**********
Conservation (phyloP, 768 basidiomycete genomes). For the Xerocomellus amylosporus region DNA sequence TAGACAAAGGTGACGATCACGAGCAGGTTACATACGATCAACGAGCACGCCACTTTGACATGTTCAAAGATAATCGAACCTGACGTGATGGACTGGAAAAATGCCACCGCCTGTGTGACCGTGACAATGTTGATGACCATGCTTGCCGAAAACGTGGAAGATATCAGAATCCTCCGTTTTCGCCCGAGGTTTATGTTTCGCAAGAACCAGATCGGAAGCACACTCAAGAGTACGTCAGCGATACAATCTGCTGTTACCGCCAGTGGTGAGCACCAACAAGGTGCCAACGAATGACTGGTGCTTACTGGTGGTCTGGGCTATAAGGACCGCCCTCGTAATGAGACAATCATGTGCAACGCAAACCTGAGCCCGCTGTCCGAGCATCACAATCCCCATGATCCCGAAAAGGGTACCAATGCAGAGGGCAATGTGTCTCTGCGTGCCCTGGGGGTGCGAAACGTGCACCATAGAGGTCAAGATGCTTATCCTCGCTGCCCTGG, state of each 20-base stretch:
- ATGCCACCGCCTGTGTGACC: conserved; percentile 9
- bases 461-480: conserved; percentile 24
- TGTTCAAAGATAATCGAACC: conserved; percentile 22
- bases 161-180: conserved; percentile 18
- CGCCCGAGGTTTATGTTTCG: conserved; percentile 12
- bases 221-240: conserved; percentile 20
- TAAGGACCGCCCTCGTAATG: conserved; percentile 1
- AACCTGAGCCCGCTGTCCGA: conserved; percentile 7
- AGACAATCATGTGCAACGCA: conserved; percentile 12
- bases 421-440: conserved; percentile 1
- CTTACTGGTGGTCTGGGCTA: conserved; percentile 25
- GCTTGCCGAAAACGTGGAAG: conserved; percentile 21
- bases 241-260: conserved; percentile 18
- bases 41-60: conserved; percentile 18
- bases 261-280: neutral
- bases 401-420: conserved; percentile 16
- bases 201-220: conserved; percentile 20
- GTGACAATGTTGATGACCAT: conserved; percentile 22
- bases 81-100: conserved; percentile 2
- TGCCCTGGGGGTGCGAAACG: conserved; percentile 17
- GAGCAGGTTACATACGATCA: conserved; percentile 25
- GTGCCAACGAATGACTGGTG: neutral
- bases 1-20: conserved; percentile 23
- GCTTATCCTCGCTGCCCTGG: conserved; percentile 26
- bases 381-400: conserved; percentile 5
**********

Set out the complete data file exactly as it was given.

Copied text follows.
Conservation (phyloP, 768 basidiomycete genomes). For the Xerocomellus amylosporus region DNA sequence TAGACAAAGGTGACGATCACGAGCAGGTTACATACGATCAACGAGCACGCCACTTTGACATGTTCAAAGATAATCGAACCTGACGTGATGGACTGGAAAAATGCCACCGCCTGTGTGACCGTGACAATGTTGATGACCATGCTTGCCGAAAACGTGGAAGATATCAGAATCCTCCGTTTTCGCCCGAGGTTTATGTTTCGCAAGAACCAGATCGGAAGCACACTCAAGAGTACGTCAGCGATACAATCTGCTGTTACCGCCAGTGGTGAGCACCAACAAGGTGCCAACGAATGACTGGTGCTTACTGGTGGTCTGGGCTATAAGGACCGCCCTCGTAATGAGACAATCATGTGCAACGCAAACCTGAGCCCGCTGTCCGAGCATCACAATCCCCATGATCCCGAAAAGGGTACCAATGCAGAGGGCAATGTGTCTCTGCGTGCCCTGGGGGTGCGAAACGTGCACCATAGAGGTCAAGATGCTTATCCTCGCTGCCCTGG, state of each 20-base stretch:
- ATGCCACCGCCTGTGTGACC: conserved; percentile 9
- bases 461-480: conserved; percentile 24
- TGTTCAAAGATAATCGAACC: conserved; percentile 22
- bases 161-180: conserved; percentile 18
- CGCCCGAGGTTTATGTTTCG: conserved; percentile 12
- bases 221-240: conserved; percentile 20
- TAAGGACCGCCCTCGTAATG: conserved; percentile 1
- AACCTGAGCCCGCTGTCCGA: conserved; percentile 7
- AGACAATCATGTGCAACGCA: conserved; percentile 12
- bases 421-440: conserved; percentile 1
- CTTACTGGTGGTCTGGGCTA: conserved; percentile 25
- GCTTGCCGAAAACGTGGAAG: conserved; percentile 21
- bases 241-260: conserved; percentile 18
- bases 41-60: conserved; percentile 18
- bases 261-280: neutral
- bases 401-420: conserved; percentile 16
- bases 201-220: conserved; percentile 20
- GTGACAATGTTGATGACCAT: conserved; percentile 22
- bases 81-100: conserved; percentile 2
- TGCCCTGGGGGTGCGAAACG: conserved; percentile 17
- GAGCAGGTTACATACGATCA: conserved; percentile 25
- GTGCCAACGAATGACTGGTG: neutral
- bases 1-20: conserved; percentile 23
- GCTTATCCTCGCTGCCCTGG: conserved; percentile 26
- bases 381-400: conserved; percentile 5